American Airlines Boeing 737 Max 8 planes
Credit: Joe Raedle/Getty Images

American Airlines joined United in canceling flights onboard the 737 Max through at least November, the airline announced Sunday. The decision will likely cause a ripple effect of delayed travel for months to come.

In mid-March, airline companies grounded the worldwide fleet of Boeing 737 Max planes following two deadly crashes in Ethiopia and Indonesia. Since the Ethiopian crash, experts from Boeing have worked tirelessly alongside FAA officials to find an answer. Boeing announced it found a software fix for the glitch that allegedly caused both crashes.

However, the FAA announced in late June it found another “potential risk that Boeing must mitigate.” The new issue affects the plane’s ability to quickly and easily follow recovery procedures for runaway stabilizer trim and stabilize the aircraft.”

Beyond the mechanical issues, consumer confidence is still down about the plane, thus leading to further cancelations from airlines.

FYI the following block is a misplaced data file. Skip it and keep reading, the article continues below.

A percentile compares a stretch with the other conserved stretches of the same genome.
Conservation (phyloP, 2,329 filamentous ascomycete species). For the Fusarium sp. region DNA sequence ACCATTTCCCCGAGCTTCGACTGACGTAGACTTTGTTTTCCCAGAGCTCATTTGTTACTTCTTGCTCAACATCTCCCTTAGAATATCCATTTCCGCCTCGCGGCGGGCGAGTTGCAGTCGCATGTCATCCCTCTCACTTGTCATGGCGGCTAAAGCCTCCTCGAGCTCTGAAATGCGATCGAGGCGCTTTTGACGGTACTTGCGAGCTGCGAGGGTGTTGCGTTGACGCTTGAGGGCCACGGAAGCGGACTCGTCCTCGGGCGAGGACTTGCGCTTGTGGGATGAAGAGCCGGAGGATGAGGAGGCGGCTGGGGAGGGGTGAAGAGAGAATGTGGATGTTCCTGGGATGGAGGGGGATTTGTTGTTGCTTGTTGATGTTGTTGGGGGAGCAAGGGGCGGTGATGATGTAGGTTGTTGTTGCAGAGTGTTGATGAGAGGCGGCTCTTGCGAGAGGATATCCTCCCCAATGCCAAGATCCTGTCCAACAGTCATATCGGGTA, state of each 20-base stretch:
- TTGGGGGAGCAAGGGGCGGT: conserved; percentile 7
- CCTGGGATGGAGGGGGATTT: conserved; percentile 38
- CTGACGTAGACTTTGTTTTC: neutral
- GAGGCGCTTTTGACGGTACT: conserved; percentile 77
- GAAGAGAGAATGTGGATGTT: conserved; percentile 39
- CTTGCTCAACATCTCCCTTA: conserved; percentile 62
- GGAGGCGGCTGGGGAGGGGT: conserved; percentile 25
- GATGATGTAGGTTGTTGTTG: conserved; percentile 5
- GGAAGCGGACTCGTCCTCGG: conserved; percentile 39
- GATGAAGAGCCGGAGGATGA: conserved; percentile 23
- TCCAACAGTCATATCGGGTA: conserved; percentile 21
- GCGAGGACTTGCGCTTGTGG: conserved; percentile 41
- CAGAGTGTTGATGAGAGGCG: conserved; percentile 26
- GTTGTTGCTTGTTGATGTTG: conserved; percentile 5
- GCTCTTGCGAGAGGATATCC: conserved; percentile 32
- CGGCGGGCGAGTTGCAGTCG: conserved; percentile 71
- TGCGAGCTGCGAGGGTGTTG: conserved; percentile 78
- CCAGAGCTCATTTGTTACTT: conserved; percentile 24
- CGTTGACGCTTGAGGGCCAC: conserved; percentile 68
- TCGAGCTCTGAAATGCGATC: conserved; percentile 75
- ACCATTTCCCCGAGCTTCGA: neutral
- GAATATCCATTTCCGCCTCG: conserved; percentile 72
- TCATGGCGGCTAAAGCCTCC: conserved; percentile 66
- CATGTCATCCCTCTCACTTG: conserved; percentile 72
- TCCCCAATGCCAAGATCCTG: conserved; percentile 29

On Friday, United announced it will cancel the use of the 737 Max through November 3. According to the airline, that will account for 2,100 cancellations in September and 2,900 in October.

“We are continuing to work through the schedule to try and swap and upgauge aircraft to mitigate the disruption caused by the grounding of the MAX,” United said in a statement. “We continue to automatically book affected customers on alternate flights. If we are unable to place them on a different flight, we will proactively reach out to try and offer other options.”

On Sunday, American Airlines said the same.

American said it is confident in the software update and new pilot training protocols,USA Today reported. However, it added it will continue the cancelations to allow travelers to feel safe on the planes and so they can have "more reliably'' for fall travel.

The decision will amount to 115 canceled flights per day in October and the first few days of November. Travelers whose flights are affected can either rebook or request a refund.

Southwest is expected to put the Boeing 737 Max into use on October 1, barring any further decision to delay there, too.